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In general, $Q$ function is defined as

$$Q : S \times A \rightarrow \mathbb{R}$$ $$Q(s_t,a_t) = Q(s_t,a_t) + \alpha[r_{t+1} + \gamma \max\limits_{a} Q(s_{t+1},a) - Q(s_t,a_t)] $$

$\alpha$ and $\gamma$ are hyper-parameters. $r_{t+1}$ is the reward at next time step. $Q$ values are initialized arbitrarily.

In addition to the reward function, which other functions do I need to implement Q-learning?

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In addition to the RF [*], you also need to define an exploratory policy (an example is the $\epsilon$-greedy), which allows you to explore the environment and learn the state-action value function $\hat{q}$. Moreover, although you don't need to know the details (i.e. the specific probabilities of transitioning from one state to the other) of the transition model, often denoted by $p$, you need a function that returns you the next state $s'$ for each action $a$ that you take in the current state $s$. You may not need to define this function, but, for example, the next state could be given by some kind of simulator of the environment (for example, in the case of Atari games, the Atari simulator may provide you the next frame of the game, which you could use to build an approximation of the next state). You can read the Q-learning pseudocode here.

[*] The reward function is defined for the problem and, specifically, for the Markov Decision Process (MDP) that models the problem/environment. The RF is not defined only for applying the Q-learning to solve the problem (in fact, you could apply other algorithms, like SARSA), but you need the RF to use Q-learning; so, yes, you need to define/have the RF before applying Q-learning. You can think of the RF as the learning signal that is used to guide the agent towards the optimal policy, and that's why it's specific to each environment/problem. Note that, in theory, there could be more than one RF that leads to the optimal policy for an environment (see potential-based reward shaping for more details). (This paragraph was addressing what I originally thought was the question: I'm leaving it here because it may be relevant to the readers).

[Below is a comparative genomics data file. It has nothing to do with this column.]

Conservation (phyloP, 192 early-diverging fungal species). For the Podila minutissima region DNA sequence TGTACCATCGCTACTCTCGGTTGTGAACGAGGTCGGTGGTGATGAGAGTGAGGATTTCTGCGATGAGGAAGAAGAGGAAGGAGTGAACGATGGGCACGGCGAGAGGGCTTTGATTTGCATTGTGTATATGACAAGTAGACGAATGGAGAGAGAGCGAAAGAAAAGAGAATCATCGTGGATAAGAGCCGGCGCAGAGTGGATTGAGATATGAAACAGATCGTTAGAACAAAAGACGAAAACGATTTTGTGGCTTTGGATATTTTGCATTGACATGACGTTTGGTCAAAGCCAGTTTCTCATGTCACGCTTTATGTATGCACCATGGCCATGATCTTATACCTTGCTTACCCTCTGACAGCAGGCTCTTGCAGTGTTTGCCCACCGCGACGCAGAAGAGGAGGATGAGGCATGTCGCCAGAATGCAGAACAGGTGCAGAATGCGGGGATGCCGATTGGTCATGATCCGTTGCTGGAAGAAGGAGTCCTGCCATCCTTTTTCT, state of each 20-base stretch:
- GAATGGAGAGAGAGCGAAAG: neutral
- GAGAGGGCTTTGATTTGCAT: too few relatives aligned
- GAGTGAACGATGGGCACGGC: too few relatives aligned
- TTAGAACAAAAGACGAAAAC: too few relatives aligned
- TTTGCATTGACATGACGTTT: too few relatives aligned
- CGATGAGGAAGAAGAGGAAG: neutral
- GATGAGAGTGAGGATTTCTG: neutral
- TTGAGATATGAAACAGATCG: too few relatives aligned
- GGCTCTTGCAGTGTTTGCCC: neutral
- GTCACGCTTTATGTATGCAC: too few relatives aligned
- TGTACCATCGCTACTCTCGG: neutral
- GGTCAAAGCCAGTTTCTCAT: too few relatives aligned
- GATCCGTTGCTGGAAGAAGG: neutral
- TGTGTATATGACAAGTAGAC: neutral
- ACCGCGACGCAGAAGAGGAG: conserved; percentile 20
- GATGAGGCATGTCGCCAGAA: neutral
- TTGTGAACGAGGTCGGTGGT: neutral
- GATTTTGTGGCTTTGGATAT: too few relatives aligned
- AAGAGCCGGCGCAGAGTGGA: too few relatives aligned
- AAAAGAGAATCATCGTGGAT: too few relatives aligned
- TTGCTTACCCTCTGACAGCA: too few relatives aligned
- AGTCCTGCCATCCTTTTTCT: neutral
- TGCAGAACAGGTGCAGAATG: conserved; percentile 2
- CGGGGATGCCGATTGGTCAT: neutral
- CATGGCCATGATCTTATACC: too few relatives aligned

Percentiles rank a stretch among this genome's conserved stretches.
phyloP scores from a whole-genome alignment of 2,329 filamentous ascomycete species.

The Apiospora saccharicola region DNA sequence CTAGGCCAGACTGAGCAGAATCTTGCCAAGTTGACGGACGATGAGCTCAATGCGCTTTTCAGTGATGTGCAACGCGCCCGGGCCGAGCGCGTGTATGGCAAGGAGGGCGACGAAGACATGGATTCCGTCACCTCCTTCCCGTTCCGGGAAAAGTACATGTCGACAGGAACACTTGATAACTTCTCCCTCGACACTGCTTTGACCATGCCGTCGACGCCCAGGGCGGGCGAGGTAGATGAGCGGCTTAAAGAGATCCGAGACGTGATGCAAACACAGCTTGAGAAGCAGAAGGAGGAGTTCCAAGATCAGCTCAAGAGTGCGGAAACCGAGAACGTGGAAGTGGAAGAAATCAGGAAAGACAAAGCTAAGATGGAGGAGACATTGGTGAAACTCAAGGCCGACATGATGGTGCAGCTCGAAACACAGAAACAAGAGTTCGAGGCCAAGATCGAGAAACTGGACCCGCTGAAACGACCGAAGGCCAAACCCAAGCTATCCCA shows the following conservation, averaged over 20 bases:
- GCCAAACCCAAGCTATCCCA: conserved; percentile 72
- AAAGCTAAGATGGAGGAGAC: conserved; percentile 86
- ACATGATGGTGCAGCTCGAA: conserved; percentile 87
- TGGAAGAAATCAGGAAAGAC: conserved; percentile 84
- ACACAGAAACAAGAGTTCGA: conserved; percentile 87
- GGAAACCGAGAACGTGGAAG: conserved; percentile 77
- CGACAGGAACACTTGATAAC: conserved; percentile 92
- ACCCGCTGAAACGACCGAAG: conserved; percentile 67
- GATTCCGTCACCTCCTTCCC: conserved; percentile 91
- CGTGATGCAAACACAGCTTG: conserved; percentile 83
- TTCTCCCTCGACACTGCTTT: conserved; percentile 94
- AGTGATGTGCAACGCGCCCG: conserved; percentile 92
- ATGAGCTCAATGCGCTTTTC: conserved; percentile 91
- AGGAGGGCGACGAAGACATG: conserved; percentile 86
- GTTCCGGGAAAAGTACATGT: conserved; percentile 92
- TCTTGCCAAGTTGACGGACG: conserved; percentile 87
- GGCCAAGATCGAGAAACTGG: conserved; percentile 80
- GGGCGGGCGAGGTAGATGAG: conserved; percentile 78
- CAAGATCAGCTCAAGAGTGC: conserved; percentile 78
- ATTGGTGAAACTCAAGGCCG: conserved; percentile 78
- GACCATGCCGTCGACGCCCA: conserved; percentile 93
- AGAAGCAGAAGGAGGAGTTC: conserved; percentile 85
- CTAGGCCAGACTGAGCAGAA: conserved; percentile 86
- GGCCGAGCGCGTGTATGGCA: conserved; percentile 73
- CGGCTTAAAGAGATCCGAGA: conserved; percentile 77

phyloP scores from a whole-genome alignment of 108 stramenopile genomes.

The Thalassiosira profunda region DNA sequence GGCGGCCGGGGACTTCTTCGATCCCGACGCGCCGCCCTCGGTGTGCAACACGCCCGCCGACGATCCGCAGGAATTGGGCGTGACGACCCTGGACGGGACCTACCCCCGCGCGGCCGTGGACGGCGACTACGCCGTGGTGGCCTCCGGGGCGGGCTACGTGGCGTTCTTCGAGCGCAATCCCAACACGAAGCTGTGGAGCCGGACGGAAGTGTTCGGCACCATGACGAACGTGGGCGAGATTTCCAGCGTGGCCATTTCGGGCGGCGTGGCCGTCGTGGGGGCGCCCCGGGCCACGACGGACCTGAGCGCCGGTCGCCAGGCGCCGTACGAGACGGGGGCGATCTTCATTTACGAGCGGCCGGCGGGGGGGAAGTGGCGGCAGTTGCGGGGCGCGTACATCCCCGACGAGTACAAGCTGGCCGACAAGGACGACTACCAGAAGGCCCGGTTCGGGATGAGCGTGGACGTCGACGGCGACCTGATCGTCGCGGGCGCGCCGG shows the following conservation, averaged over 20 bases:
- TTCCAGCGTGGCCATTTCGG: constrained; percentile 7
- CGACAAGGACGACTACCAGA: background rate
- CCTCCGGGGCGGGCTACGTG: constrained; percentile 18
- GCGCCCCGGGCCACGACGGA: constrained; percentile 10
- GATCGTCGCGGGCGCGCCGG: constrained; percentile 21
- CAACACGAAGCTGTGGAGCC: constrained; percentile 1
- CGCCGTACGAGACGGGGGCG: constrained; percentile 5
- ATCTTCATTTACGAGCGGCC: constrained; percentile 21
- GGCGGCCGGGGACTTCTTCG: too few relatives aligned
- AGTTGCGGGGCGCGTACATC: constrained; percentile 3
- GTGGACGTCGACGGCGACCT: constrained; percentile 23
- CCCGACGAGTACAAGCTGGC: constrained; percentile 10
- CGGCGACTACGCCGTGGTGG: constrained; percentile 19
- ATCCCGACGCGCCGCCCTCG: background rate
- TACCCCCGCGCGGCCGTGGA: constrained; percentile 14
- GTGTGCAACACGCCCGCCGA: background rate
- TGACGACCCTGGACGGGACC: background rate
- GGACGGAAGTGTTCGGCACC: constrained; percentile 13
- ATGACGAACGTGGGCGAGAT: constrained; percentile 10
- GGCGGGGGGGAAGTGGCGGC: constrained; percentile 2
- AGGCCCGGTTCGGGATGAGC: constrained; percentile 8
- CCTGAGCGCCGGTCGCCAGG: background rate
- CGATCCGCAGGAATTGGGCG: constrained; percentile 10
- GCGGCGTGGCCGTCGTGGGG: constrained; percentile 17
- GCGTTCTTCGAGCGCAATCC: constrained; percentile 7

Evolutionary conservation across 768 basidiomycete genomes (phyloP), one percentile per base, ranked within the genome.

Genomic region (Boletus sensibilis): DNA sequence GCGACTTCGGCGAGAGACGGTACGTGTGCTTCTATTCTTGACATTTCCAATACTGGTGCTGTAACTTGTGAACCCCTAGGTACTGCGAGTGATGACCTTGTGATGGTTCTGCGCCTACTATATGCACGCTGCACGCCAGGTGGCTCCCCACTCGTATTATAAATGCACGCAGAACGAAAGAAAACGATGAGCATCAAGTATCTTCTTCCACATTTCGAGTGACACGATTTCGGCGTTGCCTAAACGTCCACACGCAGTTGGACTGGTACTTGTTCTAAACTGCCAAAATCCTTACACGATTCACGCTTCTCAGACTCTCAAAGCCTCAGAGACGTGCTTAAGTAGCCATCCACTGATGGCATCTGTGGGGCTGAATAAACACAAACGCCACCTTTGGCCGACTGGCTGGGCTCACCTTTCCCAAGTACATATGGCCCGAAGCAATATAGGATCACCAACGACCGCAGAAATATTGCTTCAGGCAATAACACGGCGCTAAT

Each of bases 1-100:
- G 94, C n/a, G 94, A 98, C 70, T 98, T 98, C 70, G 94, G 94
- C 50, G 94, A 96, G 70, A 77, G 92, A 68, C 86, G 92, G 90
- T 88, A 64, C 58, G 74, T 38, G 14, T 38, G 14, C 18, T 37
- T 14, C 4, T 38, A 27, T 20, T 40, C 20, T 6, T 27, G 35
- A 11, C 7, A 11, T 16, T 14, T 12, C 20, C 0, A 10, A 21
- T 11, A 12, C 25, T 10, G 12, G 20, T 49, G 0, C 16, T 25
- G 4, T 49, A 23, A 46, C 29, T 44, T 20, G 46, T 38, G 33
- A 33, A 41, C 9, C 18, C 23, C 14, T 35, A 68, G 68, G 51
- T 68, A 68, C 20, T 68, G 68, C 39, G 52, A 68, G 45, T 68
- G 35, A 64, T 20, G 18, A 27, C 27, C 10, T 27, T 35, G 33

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    $\begingroup$ A little bit of finessing may be useful. You don't necessarily need the full reward function in model-free agents. You need to be able to measure reward on each time step. In model-free learning, it is possible that there is a complex unknown reward function whilst the agent simply observes reward. However, it is also quite common that an environment does not have a built-in reward function and the agent must implement a function that converts observations into reward in order to fully define the problem. $\endgroup$ Jun 29 at 12:24
  • $\begingroup$ @NeilSlater Yeah, you're right. You may not necessarily need to know the details of the reward function, as you may not also know the details of the transition model, but you need someone or something that provides you with the reward and states. I tried to state this for the case of the transition function. $\endgroup$
    – nbro
    Jun 29 at 12:26

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